An Australian-owned geological data firm says it is proceeding with its 2D/3D marine seismic survey programme for oil and gas in the Orange Basin along the West Coast because it has the required regulatory approval in place.
This is contained in Searcher Seismic’s response to a letter of demand from the Legal Resources Centre (LRC), on 13 January that it provides an undertaking to suspend the start of seismic blasting between the South-African Namibian border and Cape Agulhas on 15 January or face legal proceedings in court as it does not have environmental authorisation.
The LRC is representing small-scale fishers on the West Coast while Richard Spoor Inc Attorneys is representing civil society movement We Are South Africans, in the matter.
Roy Barendse of law firm Cliffe Dekker Hofmeyr, who is representing Searcher, told the LRC in a letter dated 14 January that Searcher had submitted its application for a reconnaissance permit in terms of the Mineral and Petroleum Resources Development Act (MPRDA) on 30 April last year, which was accepted in May.
“Our client’s application for a reconnaissance permit was therefore pending as at June 11 2021 when the 2021 amendments to the environmental impact assessment (EIA) regulations of 2014 came into effect,” he wrote. “Accordingly, the transitional arrangement contained in regulation 30 of the 2021 EIA regulations applied to our client’s application for a reconnaissance permit and the statement is patently incorrect.”
Searcher’s letter on 15 December was sent to all registered interested and affected parties in compliance with its approved environmental management plan, which prescribes that all interested and affected parties be notified of the commencement of the seismic survey 30 days prior to such commencement, he said.
Searcher, he said, would not provide an undertaking to suspend commencement of the seismic survey. “Our client is in possession of the required regulatory approval to proceed with the seismic survey and as such … is under no legal obligation to suspend commencement of the seismic survey.” It would oppose any proceedings that may be instituted in the High Court.
But in its response, LRC attorney Wilmien Wicomb said Searcher’s assertion that it may blast the West Coast without an environmental authorisation is “simply incorrect.
“Section 24F of the National Environmental Management Act (Nema) prohibits the commencement of a listed activity without an environmental authorisation. Activities conducted under reconnaissance permits became listed activities on 11 June 2021. Searcher argues that regulation 30 of the EIA amendments regulations of June 2021 is a relevant transitional arrangement.
“This is incorrect. Regulation 30 only applies to applications submitted in terms of the EIA regulations pending at June 2021. It is common cause that there was no pending application by Searcher under the EIA regulations.”
In addition, Searcher, had “offered no answer” as to why it did not obtain an environmental authorisation prior to receiving its reconnaissance permit as required by the MPRDA. “Searcher failed to comply with a peremptory requirement to obtain a reconnaissance permit. The decision to award Searcher a reconnaissance permit was unlawful patently.
“It is simply no answer to argue that Searcher has an approved EMP report under the MPRDA. There is no basis under any law whatsoever for such applications to be made, much less approved, after December 2014. Particularly where the EMPr is only furnished to interested and affected parties on the eve of the blasting with no provision for comment to the regulator much less any provision for an appeal.”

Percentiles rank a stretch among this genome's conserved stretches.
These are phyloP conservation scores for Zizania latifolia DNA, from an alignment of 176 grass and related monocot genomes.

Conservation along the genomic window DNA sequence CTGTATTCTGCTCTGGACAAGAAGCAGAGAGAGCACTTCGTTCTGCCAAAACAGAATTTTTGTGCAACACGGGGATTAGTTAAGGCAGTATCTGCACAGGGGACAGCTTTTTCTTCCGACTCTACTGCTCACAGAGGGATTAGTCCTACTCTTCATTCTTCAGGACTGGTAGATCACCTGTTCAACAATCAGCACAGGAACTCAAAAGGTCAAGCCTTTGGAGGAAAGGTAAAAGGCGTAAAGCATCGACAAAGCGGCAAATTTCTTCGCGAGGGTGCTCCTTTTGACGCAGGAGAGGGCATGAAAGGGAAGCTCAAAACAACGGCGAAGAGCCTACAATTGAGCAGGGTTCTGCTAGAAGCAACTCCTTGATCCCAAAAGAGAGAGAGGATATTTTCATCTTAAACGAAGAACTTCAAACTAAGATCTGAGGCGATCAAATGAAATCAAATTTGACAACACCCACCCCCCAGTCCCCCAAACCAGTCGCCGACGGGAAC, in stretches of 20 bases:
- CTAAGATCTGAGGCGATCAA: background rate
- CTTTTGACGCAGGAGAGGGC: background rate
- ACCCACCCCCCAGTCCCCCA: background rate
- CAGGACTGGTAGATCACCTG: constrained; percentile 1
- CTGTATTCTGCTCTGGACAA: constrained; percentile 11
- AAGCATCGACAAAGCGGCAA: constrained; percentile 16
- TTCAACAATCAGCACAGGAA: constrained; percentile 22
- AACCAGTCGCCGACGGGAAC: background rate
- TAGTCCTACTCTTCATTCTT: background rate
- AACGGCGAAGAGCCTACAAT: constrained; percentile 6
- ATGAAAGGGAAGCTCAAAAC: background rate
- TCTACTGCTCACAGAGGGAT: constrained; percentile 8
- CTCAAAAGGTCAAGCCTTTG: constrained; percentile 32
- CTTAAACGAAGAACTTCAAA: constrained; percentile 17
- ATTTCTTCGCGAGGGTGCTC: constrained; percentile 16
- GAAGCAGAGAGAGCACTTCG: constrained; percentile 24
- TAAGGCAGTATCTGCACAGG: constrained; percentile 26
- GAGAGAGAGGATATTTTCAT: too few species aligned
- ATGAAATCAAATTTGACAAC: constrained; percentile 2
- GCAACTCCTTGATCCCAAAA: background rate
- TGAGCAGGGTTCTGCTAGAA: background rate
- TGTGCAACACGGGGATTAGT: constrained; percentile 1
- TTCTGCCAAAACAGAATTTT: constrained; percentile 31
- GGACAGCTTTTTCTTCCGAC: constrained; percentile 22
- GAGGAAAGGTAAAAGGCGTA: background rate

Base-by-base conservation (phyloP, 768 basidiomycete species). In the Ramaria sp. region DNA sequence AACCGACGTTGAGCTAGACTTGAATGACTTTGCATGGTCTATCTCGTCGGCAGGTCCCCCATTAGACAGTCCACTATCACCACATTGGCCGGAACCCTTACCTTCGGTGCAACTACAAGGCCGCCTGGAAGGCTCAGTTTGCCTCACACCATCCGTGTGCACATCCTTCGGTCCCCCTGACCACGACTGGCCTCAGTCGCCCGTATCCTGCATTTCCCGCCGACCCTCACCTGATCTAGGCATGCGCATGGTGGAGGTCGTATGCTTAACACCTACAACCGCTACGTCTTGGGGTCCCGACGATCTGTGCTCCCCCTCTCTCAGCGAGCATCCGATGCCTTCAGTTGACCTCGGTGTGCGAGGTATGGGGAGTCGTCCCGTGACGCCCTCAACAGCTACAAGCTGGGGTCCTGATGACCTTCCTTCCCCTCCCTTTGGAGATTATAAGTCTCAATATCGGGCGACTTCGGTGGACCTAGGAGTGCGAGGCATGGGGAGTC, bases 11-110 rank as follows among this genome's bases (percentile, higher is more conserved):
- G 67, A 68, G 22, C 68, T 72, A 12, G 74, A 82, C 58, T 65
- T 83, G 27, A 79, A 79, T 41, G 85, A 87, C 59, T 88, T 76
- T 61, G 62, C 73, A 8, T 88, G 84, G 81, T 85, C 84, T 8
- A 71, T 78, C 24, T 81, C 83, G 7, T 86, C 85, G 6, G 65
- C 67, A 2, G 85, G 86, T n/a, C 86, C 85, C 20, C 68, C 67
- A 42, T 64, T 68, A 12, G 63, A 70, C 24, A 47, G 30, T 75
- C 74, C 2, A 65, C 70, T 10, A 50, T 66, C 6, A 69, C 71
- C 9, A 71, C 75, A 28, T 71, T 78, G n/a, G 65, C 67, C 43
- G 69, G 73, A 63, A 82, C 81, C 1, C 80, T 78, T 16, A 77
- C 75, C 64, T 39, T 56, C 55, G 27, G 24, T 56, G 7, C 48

If Searcher commences blasting without an environmental authorisation, it will be acting unlawfully, she said, with Nema providing that commencing a listed activity without authorisation is a criminal offence. “The permit it received was granted unlawfully.”
Wicomb urged Searcher to reconsider its “decision to engage in unlawful blasting” until part A of the communities’ interdict application is heard and to provide an undertaking on this by Monday at 4pm.
“Should Searcher not offer this undertaking our instructions are to persist in seeking an urgent interdict against Searcher’s unlawful conduct with a punitive costs order … The communities are also considering laying criminal charges against Searcher and its directors should they commence with blasting activities without an environmental authorisation.”
A petition by We are South Africans against Searcher’s seismic programme
has garnered over 9400 signatures.
Last week, the Scientific Advisory Group on Emergencies’ sub-committee on marine ecology and risk mitigation, which is part of the Academy of Science of South Africa, issued an advisory on the use of deep sea seismic surveys to explore for oil and gas in South African waters.
It said that no seismic survey should be conducted in local waters without a preceding comprehensive EIA report based on the latest science. “EMPs [environmental management plans] should never be considered a valid and legitimate substitute for comprehensive EIA reports.”
Seismic surveys, said the advisory, have been implicated in altering the behaviour of marine life such as whales and dolphins attempting to escape airgun surveys. Several other disruptions to marine biota have been documented, including altering penguin behaviour and decimating larval krill populations, which are key prey for species such as humpback whales.
“In controlled experiments, negative impacts on zooplankton have been documented more than 1km from the sound source; a significantly wider reach than the predicted 10 m-impact range. Despite such potentially harmful consequences, no formal research on the effects of seismic surveys have been conducted in South Africa and the exact effects on the marine environment – and by default the people who depend on marine resources – remains largely unknown.”
*This article has been updated.